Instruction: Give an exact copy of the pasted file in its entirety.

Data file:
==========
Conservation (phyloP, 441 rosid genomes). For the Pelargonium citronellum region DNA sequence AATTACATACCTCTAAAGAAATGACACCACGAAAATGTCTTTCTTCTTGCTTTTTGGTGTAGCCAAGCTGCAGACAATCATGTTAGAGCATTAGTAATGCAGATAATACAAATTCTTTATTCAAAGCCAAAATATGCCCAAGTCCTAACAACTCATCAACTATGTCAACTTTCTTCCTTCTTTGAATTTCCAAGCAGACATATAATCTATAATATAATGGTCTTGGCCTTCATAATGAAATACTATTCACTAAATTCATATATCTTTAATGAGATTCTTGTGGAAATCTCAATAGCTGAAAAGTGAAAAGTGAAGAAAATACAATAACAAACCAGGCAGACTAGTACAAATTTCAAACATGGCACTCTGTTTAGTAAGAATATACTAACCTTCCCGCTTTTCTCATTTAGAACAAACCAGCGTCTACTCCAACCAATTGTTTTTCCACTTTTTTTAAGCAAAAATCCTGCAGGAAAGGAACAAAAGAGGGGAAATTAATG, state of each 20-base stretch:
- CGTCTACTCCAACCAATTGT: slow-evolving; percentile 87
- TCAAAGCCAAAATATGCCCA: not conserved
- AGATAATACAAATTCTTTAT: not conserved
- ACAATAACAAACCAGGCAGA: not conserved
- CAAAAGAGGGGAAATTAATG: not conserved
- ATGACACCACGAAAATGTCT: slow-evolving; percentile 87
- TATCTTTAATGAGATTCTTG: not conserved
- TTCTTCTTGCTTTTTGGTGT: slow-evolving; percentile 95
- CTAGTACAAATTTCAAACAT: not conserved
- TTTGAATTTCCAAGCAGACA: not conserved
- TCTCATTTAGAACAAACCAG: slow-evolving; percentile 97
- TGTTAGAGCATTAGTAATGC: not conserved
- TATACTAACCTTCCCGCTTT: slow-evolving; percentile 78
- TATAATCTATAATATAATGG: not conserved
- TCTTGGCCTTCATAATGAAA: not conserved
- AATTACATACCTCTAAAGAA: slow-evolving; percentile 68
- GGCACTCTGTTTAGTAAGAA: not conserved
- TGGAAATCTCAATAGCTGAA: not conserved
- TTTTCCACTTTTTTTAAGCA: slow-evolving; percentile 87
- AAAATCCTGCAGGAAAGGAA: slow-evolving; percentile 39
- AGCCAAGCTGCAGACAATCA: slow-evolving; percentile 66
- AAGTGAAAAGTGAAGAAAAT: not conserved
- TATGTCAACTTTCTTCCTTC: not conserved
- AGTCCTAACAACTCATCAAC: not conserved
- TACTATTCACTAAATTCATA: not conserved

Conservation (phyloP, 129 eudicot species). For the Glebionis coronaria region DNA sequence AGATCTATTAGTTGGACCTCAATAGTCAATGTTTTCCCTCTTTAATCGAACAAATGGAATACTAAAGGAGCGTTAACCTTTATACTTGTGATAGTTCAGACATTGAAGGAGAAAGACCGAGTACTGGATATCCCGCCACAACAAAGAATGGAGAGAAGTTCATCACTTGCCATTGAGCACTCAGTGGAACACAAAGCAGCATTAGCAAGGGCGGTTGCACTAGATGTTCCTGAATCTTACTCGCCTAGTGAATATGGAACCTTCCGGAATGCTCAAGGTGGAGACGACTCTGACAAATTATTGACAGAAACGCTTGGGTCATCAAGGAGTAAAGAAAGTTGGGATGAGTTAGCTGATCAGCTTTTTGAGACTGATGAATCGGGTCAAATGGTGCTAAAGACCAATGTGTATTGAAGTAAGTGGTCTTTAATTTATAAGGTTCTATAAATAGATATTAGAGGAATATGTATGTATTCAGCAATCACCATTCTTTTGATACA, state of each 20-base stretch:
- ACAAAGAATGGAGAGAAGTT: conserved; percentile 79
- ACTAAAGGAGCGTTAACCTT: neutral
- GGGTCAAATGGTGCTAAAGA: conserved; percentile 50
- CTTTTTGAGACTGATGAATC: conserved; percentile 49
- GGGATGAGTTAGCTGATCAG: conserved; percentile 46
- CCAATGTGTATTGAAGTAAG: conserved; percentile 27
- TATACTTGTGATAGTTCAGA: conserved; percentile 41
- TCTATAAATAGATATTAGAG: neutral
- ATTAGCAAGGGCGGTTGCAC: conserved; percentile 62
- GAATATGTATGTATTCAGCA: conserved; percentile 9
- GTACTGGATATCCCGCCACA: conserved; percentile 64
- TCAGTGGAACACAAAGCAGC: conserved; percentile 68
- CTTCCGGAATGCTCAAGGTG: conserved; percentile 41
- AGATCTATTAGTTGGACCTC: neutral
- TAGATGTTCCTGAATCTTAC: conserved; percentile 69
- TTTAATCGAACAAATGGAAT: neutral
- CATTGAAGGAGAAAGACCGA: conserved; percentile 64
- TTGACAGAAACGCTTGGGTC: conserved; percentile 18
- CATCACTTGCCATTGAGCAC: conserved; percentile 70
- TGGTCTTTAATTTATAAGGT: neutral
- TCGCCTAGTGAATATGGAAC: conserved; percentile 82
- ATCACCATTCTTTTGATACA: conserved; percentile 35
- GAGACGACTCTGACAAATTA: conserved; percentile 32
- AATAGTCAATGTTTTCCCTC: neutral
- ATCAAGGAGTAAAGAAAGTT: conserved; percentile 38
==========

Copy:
Conservation (phyloP, 441 rosid genomes). For the Pelargonium citronellum region DNA sequence AATTACATACCTCTAAAGAAATGACACCACGAAAATGTCTTTCTTCTTGCTTTTTGGTGTAGCCAAGCTGCAGACAATCATGTTAGAGCATTAGTAATGCAGATAATACAAATTCTTTATTCAAAGCCAAAATATGCCCAAGTCCTAACAACTCATCAACTATGTCAACTTTCTTCCTTCTTTGAATTTCCAAGCAGACATATAATCTATAATATAATGGTCTTGGCCTTCATAATGAAATACTATTCACTAAATTCATATATCTTTAATGAGATTCTTGTGGAAATCTCAATAGCTGAAAAGTGAAAAGTGAAGAAAATACAATAACAAACCAGGCAGACTAGTACAAATTTCAAACATGGCACTCTGTTTAGTAAGAATATACTAACCTTCCCGCTTTTCTCATTTAGAACAAACCAGCGTCTACTCCAACCAATTGTTTTTCCACTTTTTTTAAGCAAAAATCCTGCAGGAAAGGAACAAAAGAGGGGAAATTAATG, state of each 20-base stretch:
- CGTCTACTCCAACCAATTGT: slow-evolving; percentile 87
- TCAAAGCCAAAATATGCCCA: not conserved
- AGATAATACAAATTCTTTAT: not conserved
- ACAATAACAAACCAGGCAGA: not conserved
- CAAAAGAGGGGAAATTAATG: not conserved
- ATGACACCACGAAAATGTCT: slow-evolving; percentile 87
- TATCTTTAATGAGATTCTTG: not conserved
- TTCTTCTTGCTTTTTGGTGT: slow-evolving; percentile 95
- CTAGTACAAATTTCAAACAT: not conserved
- TTTGAATTTCCAAGCAGACA: not conserved
- TCTCATTTAGAACAAACCAG: slow-evolving; percentile 97
- TGTTAGAGCATTAGTAATGC: not conserved
- TATACTAACCTTCCCGCTTT: slow-evolving; percentile 78
- TATAATCTATAATATAATGG: not conserved
- TCTTGGCCTTCATAATGAAA: not conserved
- AATTACATACCTCTAAAGAA: slow-evolving; percentile 68
- GGCACTCTGTTTAGTAAGAA: not conserved
- TGGAAATCTCAATAGCTGAA: not conserved
- TTTTCCACTTTTTTTAAGCA: slow-evolving; percentile 87
- AAAATCCTGCAGGAAAGGAA: slow-evolving; percentile 39
- AGCCAAGCTGCAGACAATCA: slow-evolving; percentile 66
- AAGTGAAAAGTGAAGAAAAT: not conserved
- TATGTCAACTTTCTTCCTTC: not conserved
- AGTCCTAACAACTCATCAAC: not conserved
- TACTATTCACTAAATTCATA: not conserved

Conservation (phyloP, 129 eudicot species). For the Glebionis coronaria region DNA sequence AGATCTATTAGTTGGACCTCAATAGTCAATGTTTTCCCTCTTTAATCGAACAAATGGAATACTAAAGGAGCGTTAACCTTTATACTTGTGATAGTTCAGACATTGAAGGAGAAAGACCGAGTACTGGATATCCCGCCACAACAAAGAATGGAGAGAAGTTCATCACTTGCCATTGAGCACTCAGTGGAACACAAAGCAGCATTAGCAAGGGCGGTTGCACTAGATGTTCCTGAATCTTACTCGCCTAGTGAATATGGAACCTTCCGGAATGCTCAAGGTGGAGACGACTCTGACAAATTATTGACAGAAACGCTTGGGTCATCAAGGAGTAAAGAAAGTTGGGATGAGTTAGCTGATCAGCTTTTTGAGACTGATGAATCGGGTCAAATGGTGCTAAAGACCAATGTGTATTGAAGTAAGTGGTCTTTAATTTATAAGGTTCTATAAATAGATATTAGAGGAATATGTATGTATTCAGCAATCACCATTCTTTTGATACA, state of each 20-base stretch:
- ACAAAGAATGGAGAGAAGTT: conserved; percentile 79
- ACTAAAGGAGCGTTAACCTT: neutral
- GGGTCAAATGGTGCTAAAGA: conserved; percentile 50
- CTTTTTGAGACTGATGAATC: conserved; percentile 49
- GGGATGAGTTAGCTGATCAG: conserved; percentile 46
- CCAATGTGTATTGAAGTAAG: conserved; percentile 27
- TATACTTGTGATAGTTCAGA: conserved; percentile 41
- TCTATAAATAGATATTAGAG: neutral
- ATTAGCAAGGGCGGTTGCAC: conserved; percentile 62
- GAATATGTATGTATTCAGCA: conserved; percentile 9
- GTACTGGATATCCCGCCACA: conserved; percentile 64
- TCAGTGGAACACAAAGCAGC: conserved; percentile 68
- CTTCCGGAATGCTCAAGGTG: conserved; percentile 41
- AGATCTATTAGTTGGACCTC: neutral
- TAGATGTTCCTGAATCTTAC: conserved; percentile 69
- TTTAATCGAACAAATGGAAT: neutral
- CATTGAAGGAGAAAGACCGA: conserved; percentile 64
- TTGACAGAAACGCTTGGGTC: conserved; percentile 18
- CATCACTTGCCATTGAGCAC: conserved; percentile 70
- TGGTCTTTAATTTATAAGGT: neutral
- TCGCCTAGTGAATATGGAAC: conserved; percentile 82
- ATCACCATTCTTTTGATACA: conserved; percentile 35
- GAGACGACTCTGACAAATTA: conserved; percentile 32
- AATAGTCAATGTTTTCCCTC: neutral
- ATCAAGGAGTAAAGAAAGTT: conserved; percentile 38